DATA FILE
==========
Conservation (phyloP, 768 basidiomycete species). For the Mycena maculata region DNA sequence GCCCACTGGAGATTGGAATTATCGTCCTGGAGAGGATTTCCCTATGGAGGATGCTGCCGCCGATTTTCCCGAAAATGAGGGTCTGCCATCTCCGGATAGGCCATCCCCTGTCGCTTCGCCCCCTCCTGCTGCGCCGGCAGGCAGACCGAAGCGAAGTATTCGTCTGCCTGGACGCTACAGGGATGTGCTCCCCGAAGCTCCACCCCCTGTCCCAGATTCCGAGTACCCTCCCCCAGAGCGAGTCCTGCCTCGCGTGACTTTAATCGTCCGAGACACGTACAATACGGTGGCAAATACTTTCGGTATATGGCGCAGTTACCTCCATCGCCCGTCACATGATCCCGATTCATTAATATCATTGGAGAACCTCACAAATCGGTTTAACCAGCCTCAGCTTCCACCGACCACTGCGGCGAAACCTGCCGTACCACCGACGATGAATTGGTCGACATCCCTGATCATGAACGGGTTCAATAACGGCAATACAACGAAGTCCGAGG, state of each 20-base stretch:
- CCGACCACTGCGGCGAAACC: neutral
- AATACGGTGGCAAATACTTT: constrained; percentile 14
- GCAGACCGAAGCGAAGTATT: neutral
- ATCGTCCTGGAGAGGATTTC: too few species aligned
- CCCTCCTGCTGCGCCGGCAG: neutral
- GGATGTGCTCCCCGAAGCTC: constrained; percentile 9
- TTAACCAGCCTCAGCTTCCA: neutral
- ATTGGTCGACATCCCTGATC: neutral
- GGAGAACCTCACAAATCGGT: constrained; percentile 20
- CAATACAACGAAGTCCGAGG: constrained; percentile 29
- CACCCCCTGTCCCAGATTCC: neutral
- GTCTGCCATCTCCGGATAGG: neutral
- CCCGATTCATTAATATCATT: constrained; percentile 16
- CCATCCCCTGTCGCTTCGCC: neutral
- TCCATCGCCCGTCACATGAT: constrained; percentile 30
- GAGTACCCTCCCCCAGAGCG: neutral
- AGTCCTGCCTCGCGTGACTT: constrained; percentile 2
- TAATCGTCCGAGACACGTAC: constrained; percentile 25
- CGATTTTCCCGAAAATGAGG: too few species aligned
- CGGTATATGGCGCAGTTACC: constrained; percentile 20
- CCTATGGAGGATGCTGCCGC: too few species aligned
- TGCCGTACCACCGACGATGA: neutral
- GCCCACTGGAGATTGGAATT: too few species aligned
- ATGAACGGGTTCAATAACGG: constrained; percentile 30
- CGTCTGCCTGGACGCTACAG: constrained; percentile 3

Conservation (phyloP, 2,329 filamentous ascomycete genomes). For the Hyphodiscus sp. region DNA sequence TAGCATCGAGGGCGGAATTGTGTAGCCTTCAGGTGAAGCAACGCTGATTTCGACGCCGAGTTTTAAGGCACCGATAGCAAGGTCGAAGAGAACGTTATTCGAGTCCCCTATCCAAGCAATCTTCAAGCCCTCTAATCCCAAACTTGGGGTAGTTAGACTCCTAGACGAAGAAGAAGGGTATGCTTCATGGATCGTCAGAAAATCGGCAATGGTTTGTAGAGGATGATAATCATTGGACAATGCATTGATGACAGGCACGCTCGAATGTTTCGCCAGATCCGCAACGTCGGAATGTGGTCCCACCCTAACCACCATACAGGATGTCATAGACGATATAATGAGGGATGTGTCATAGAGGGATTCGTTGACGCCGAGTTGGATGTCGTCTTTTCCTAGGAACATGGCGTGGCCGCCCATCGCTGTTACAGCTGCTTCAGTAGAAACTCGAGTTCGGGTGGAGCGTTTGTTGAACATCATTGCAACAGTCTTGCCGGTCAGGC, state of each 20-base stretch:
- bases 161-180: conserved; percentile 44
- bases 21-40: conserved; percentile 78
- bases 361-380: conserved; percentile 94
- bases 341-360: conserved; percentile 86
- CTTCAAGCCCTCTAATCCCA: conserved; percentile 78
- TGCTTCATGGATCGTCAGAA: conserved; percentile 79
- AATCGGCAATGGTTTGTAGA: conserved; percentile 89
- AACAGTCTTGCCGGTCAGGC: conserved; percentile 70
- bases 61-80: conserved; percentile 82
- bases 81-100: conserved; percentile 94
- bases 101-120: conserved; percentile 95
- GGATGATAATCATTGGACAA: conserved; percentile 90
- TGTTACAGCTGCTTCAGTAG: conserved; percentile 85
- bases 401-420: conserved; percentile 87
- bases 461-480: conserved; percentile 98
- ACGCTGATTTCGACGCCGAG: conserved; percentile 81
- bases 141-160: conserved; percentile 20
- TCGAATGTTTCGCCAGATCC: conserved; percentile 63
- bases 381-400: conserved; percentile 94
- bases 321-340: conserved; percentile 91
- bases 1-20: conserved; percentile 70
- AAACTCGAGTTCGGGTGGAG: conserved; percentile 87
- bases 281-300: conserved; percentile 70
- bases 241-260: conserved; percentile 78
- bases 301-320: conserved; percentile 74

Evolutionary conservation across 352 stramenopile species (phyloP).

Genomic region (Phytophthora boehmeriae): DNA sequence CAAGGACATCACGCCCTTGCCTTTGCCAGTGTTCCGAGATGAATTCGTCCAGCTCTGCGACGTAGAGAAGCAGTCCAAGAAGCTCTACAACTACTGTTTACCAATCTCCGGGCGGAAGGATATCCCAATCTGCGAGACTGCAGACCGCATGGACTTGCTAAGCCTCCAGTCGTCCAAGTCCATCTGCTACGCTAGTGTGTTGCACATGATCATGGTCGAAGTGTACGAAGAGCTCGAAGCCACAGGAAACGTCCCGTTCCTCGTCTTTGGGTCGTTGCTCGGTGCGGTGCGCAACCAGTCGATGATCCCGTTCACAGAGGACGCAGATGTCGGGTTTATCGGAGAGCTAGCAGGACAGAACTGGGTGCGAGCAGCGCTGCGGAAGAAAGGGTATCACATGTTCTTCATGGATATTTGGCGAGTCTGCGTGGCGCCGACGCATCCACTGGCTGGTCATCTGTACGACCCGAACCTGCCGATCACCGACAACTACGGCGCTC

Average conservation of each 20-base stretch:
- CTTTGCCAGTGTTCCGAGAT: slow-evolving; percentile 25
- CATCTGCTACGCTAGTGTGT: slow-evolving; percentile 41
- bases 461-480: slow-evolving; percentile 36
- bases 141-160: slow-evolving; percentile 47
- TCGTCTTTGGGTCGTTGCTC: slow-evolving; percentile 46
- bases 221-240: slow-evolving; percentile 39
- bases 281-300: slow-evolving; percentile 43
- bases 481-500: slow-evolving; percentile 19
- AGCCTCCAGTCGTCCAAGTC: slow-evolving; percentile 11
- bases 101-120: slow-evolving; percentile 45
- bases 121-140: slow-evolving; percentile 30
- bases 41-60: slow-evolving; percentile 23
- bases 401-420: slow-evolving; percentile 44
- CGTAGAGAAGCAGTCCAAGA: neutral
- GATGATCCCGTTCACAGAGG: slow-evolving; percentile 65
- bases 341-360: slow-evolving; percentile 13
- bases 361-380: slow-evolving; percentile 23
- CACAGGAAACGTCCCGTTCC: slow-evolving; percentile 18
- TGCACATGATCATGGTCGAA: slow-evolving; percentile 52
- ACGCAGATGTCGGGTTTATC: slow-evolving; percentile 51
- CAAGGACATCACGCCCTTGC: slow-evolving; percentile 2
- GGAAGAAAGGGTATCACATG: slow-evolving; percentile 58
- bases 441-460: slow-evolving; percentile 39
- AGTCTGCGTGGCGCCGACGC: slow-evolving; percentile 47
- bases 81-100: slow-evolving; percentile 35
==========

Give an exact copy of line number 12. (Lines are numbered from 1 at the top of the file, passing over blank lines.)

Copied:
- CACCCCCTGTCCCAGATTCC: neutral